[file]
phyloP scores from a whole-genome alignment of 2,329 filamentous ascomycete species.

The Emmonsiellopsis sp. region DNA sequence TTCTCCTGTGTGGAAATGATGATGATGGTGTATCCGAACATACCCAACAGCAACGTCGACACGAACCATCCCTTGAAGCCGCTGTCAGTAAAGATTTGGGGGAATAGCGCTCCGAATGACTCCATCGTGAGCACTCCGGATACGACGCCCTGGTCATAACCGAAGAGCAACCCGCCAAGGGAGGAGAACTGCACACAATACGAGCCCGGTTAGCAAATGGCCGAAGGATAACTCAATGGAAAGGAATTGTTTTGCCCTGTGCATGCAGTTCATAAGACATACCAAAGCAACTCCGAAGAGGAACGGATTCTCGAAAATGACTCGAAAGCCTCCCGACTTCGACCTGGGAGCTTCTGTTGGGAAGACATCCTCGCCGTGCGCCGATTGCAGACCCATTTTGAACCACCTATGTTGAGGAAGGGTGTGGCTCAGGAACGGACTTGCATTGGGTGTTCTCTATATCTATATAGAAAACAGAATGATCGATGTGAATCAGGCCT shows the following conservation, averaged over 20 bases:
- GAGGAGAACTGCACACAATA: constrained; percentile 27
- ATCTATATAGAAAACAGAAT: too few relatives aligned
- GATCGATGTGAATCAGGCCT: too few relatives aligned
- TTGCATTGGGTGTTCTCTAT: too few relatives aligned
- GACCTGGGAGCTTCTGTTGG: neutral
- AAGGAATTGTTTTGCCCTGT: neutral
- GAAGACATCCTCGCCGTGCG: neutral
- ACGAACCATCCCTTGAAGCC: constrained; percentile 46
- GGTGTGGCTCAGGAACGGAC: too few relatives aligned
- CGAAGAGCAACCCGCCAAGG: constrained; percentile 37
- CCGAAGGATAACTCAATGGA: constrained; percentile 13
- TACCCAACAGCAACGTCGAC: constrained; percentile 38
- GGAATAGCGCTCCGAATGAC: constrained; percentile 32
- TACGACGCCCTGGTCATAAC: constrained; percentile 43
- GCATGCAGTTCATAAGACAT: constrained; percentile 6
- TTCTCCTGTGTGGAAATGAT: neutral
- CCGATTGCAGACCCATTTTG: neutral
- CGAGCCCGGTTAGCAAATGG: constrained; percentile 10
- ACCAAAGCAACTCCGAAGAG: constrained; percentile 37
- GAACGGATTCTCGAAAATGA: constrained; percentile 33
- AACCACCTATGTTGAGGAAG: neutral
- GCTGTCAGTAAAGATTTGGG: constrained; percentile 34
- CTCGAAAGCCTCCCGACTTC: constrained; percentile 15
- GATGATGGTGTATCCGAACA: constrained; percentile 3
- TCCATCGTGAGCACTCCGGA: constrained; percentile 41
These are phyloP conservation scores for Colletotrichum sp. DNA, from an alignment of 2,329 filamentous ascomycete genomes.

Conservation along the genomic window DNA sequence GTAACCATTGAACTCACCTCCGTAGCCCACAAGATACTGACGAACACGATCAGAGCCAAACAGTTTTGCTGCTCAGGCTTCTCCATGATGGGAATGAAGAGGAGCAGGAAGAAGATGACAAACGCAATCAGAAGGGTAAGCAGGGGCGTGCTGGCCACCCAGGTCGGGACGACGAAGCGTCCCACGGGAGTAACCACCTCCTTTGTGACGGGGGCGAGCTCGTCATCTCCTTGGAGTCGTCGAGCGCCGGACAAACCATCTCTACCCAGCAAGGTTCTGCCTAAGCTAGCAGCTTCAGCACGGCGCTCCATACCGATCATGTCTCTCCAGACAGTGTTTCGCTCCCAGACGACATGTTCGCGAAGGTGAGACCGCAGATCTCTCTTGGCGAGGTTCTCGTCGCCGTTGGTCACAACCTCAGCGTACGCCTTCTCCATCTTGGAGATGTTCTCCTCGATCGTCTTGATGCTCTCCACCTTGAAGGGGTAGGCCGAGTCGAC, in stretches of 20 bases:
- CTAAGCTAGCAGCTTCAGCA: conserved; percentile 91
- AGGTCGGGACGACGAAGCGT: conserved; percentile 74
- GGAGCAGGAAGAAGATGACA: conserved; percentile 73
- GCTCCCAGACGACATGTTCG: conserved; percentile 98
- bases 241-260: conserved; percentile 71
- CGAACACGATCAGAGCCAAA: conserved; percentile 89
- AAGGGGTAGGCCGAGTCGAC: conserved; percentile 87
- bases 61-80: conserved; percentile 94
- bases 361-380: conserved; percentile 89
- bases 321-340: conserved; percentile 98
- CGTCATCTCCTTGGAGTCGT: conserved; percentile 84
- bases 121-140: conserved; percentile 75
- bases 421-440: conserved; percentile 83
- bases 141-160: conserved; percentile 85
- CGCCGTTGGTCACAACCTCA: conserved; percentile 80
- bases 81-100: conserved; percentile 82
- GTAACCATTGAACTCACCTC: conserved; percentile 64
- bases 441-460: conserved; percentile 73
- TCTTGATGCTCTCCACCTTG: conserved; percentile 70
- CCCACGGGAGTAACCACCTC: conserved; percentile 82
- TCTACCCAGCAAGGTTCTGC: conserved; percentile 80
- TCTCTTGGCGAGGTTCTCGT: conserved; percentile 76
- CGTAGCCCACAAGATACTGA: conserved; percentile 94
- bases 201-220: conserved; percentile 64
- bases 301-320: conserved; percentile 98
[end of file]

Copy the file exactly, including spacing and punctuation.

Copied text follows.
phyloP scores from a whole-genome alignment of 2,329 filamentous ascomycete species.

The Emmonsiellopsis sp. region DNA sequence TTCTCCTGTGTGGAAATGATGATGATGGTGTATCCGAACATACCCAACAGCAACGTCGACACGAACCATCCCTTGAAGCCGCTGTCAGTAAAGATTTGGGGGAATAGCGCTCCGAATGACTCCATCGTGAGCACTCCGGATACGACGCCCTGGTCATAACCGAAGAGCAACCCGCCAAGGGAGGAGAACTGCACACAATACGAGCCCGGTTAGCAAATGGCCGAAGGATAACTCAATGGAAAGGAATTGTTTTGCCCTGTGCATGCAGTTCATAAGACATACCAAAGCAACTCCGAAGAGGAACGGATTCTCGAAAATGACTCGAAAGCCTCCCGACTTCGACCTGGGAGCTTCTGTTGGGAAGACATCCTCGCCGTGCGCCGATTGCAGACCCATTTTGAACCACCTATGTTGAGGAAGGGTGTGGCTCAGGAACGGACTTGCATTGGGTGTTCTCTATATCTATATAGAAAACAGAATGATCGATGTGAATCAGGCCT shows the following conservation, averaged over 20 bases:
- GAGGAGAACTGCACACAATA: constrained; percentile 27
- ATCTATATAGAAAACAGAAT: too few relatives aligned
- GATCGATGTGAATCAGGCCT: too few relatives aligned
- TTGCATTGGGTGTTCTCTAT: too few relatives aligned
- GACCTGGGAGCTTCTGTTGG: neutral
- AAGGAATTGTTTTGCCCTGT: neutral
- GAAGACATCCTCGCCGTGCG: neutral
- ACGAACCATCCCTTGAAGCC: constrained; percentile 46
- GGTGTGGCTCAGGAACGGAC: too few relatives aligned
- CGAAGAGCAACCCGCCAAGG: constrained; percentile 37
- CCGAAGGATAACTCAATGGA: constrained; percentile 13
- TACCCAACAGCAACGTCGAC: constrained; percentile 38
- GGAATAGCGCTCCGAATGAC: constrained; percentile 32
- TACGACGCCCTGGTCATAAC: constrained; percentile 43
- GCATGCAGTTCATAAGACAT: constrained; percentile 6
- TTCTCCTGTGTGGAAATGAT: neutral
- CCGATTGCAGACCCATTTTG: neutral
- CGAGCCCGGTTAGCAAATGG: constrained; percentile 10
- ACCAAAGCAACTCCGAAGAG: constrained; percentile 37
- GAACGGATTCTCGAAAATGA: constrained; percentile 33
- AACCACCTATGTTGAGGAAG: neutral
- GCTGTCAGTAAAGATTTGGG: constrained; percentile 34
- CTCGAAAGCCTCCCGACTTC: constrained; percentile 15
- GATGATGGTGTATCCGAACA: constrained; percentile 3
- TCCATCGTGAGCACTCCGGA: constrained; percentile 41
These are phyloP conservation scores for Colletotrichum sp. DNA, from an alignment of 2,329 filamentous ascomycete genomes.

Conservation along the genomic window DNA sequence GTAACCATTGAACTCACCTCCGTAGCCCACAAGATACTGACGAACACGATCAGAGCCAAACAGTTTTGCTGCTCAGGCTTCTCCATGATGGGAATGAAGAGGAGCAGGAAGAAGATGACAAACGCAATCAGAAGGGTAAGCAGGGGCGTGCTGGCCACCCAGGTCGGGACGACGAAGCGTCCCACGGGAGTAACCACCTCCTTTGTGACGGGGGCGAGCTCGTCATCTCCTTGGAGTCGTCGAGCGCCGGACAAACCATCTCTACCCAGCAAGGTTCTGCCTAAGCTAGCAGCTTCAGCACGGCGCTCCATACCGATCATGTCTCTCCAGACAGTGTTTCGCTCCCAGACGACATGTTCGCGAAGGTGAGACCGCAGATCTCTCTTGGCGAGGTTCTCGTCGCCGTTGGTCACAACCTCAGCGTACGCCTTCTCCATCTTGGAGATGTTCTCCTCGATCGTCTTGATGCTCTCCACCTTGAAGGGGTAGGCCGAGTCGAC, in stretches of 20 bases:
- CTAAGCTAGCAGCTTCAGCA: conserved; percentile 91
- AGGTCGGGACGACGAAGCGT: conserved; percentile 74
- GGAGCAGGAAGAAGATGACA: conserved; percentile 73
- GCTCCCAGACGACATGTTCG: conserved; percentile 98
- bases 241-260: conserved; percentile 71
- CGAACACGATCAGAGCCAAA: conserved; percentile 89
- AAGGGGTAGGCCGAGTCGAC: conserved; percentile 87
- bases 61-80: conserved; percentile 94
- bases 361-380: conserved; percentile 89
- bases 321-340: conserved; percentile 98
- CGTCATCTCCTTGGAGTCGT: conserved; percentile 84
- bases 121-140: conserved; percentile 75
- bases 421-440: conserved; percentile 83
- bases 141-160: conserved; percentile 85
- CGCCGTTGGTCACAACCTCA: conserved; percentile 80
- bases 81-100: conserved; percentile 82
- GTAACCATTGAACTCACCTC: conserved; percentile 64
- bases 441-460: conserved; percentile 73
- TCTTGATGCTCTCCACCTTG: conserved; percentile 70
- CCCACGGGAGTAACCACCTC: conserved; percentile 82
- TCTACCCAGCAAGGTTCTGC: conserved; percentile 80
- TCTCTTGGCGAGGTTCTCGT: conserved; percentile 76
- CGTAGCCCACAAGATACTGA: conserved; percentile 94
- bases 201-220: conserved; percentile 64
- bases 301-320: conserved; percentile 98